Except under extraordinary circumstances, people have the legal right to make decisions about their bodies and their health care. Ideally, these decisions should be made by capable, informed individuals after discussions with their physicians, nurse practitioners, and other members of their healthcare provider team. This basic principle of informed consent is a legal and ethical practice that underlies health care and human research in the US. It is based upon our society’s respect for independence and self-determination for all.
Informed consent involves shared decision making: The individual and the clinician each use their expertise to make healthcare decisions. The individual’s expertise is on their values, expectations, and goals of care and treatment; the clinician’s expertise is on diagnosis, prognosis, and treatment options.
What is informed consent?
Informed consent is a legal principle stating that people have the power to choose among medically reasonable plans for their healthcare. Carrying out informed consent requires effective communication between people and their healthcare providers. It also requires that the individual be able to make informed choices and discuss many things, as often as needed, with the healthcare team. These include discussions about:
- the diagnosis
- the overall outlook (prognosis)
- the nature of the recommended tests or treatments
- the various treatment or care options
- the risks and benefits of each option
- likely outcomes of each option
Informed consent does not mean that an individual can or should dictate their care alone. If an individual asks for tests or treatments that the healthcare providers consider useless or harmful, they do not have to do so. The healthcare team has a duty to use their skills for the individual’s benefit and not to harm them. If people and their healthcare professionals disagree about the type of care someone should receive, they should discuss the situation further so their concerns are made clear and they can reach a decision that is mutually acceptable.
There are several common misperceptions about people’s abilities to make decisions about their healthcare. For example:
- If someone goes against the advice of their healthcare provider, they may still have the ability to make healthcare decisions.
- Going against professional healthcare advice is not the only reason you might want or need to assess someone’s ability to make healthcare decisions.
- If someone is not capable of making decisions in one area of life (for example, in their finances), they still may have the ability to make decisions in other areas of life.
- Individuals who are cognitively impaired may still be able to make their own healthcare decisions.
- People who have a diagnosis for a psychiatric disorder may still be able to make their own healthcare decisions.
- If people can’t make their own healthcare decisions at a particular point in time, they still may be able to make their own decisions again in the future.
- There are several experts (not just mental health experts) who can assess if someone has the ability to make their own healthcare decisions.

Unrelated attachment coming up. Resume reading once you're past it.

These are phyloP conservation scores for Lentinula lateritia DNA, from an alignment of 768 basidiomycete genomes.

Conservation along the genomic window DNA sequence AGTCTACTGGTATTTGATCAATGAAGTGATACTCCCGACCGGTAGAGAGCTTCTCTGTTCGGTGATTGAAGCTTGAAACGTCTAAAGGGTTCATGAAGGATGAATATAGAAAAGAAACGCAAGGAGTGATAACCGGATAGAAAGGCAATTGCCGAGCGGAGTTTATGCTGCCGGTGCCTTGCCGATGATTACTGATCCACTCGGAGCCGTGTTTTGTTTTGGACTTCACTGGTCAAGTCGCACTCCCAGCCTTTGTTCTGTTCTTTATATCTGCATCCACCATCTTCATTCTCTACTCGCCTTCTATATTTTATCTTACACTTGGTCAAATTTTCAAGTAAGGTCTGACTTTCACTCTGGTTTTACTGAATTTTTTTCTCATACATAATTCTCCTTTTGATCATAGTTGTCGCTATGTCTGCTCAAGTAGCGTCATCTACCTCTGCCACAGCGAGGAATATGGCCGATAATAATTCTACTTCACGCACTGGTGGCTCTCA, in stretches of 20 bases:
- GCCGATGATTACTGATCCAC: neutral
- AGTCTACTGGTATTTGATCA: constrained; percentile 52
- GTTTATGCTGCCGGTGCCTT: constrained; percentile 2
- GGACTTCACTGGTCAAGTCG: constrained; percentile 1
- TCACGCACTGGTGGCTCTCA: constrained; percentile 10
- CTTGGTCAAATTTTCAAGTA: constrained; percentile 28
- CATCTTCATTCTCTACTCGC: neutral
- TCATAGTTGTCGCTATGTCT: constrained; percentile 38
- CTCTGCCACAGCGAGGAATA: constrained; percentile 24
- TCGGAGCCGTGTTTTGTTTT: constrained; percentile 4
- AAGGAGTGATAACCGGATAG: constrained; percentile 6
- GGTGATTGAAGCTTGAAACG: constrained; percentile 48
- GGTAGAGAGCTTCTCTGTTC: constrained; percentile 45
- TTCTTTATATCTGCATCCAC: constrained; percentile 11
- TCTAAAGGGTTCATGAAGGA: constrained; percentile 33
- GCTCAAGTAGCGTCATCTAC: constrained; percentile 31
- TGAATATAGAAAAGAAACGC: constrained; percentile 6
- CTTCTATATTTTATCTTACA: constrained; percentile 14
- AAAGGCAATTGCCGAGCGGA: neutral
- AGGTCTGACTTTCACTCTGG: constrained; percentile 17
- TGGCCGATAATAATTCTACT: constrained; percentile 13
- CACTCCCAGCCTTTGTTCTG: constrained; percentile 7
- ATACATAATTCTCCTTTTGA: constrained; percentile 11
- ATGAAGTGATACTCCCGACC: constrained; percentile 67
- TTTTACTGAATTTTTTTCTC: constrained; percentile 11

In practical terms, healthcare professionals are sometimes asked to evaluate an individual’s ability to make decisions. If the healthcare professional finds that an individual lacks the ability to make informed decisions about health care, that individual may be considered "incapable." This is significant because it means that decisions may then be made by someone other than the individual.
The term "diminished capacity" generally refers to specific types of decisions, not all decisions. For example, someone may be able to make decisions about their health care, but not about finances, or vice versa. This selective definition of capacity (often referred to as a "sliding scale") provides people with more protection and self-determination. Of course, people who are unconscious or severely mentally impaired may lack the ability to make any decisions.
Judging the capacity to make decisions
We judge the capacity to make medical decisions based on a person's
- ability to understand relevant information
- ability to understand the consequences of the decision
- ability to communicate a decision
Decisions of Self-Care
We judge the capacity to make self-care decisions based on a person's
- ability to care for themselves
- ability to accept needed help to keep oneself safe
We judge the capacity to make financial decisions based on a person's
- ability to manage paying bills
- ability to do calculations and keep track of money
Last Will and Testament
We judge the capacity to make decisions about a last will and testament based on a person's
- ability to remember estate plans
- ability to express logic behind choices
People may be given standardized tests to check their mental status when their capacity is questioned by healthcare professionals. But, even if someone does poorly on a mental-status test or has impaired memory, they may still have the ability to make informed decisions. In these situations, extra attention may be needed to make sure they understand the risks, benefits, and consequences of the different healthcare options.
Additionally, don't confuse decision-making ability with so-called “rational” decisions. Decisions are often based on cultural, ethnic, or religious values and beliefs that vary from person to person. What is rational to one person might not seem rational to another. Requiring rationality would disqualify people who make highly personal or unconventional decisions. Beliefs that seem "unwise, foolish, or ridiculous" to others do not make a person incompetent.
If someone is determined to have the ability to make healthcare decisions, and is fully informed of the risks, benefits, and alternatives of a given treatment, they have the right to refuse that treatment, even if refusal of treatment may shorten their life.
Last Updated June 2017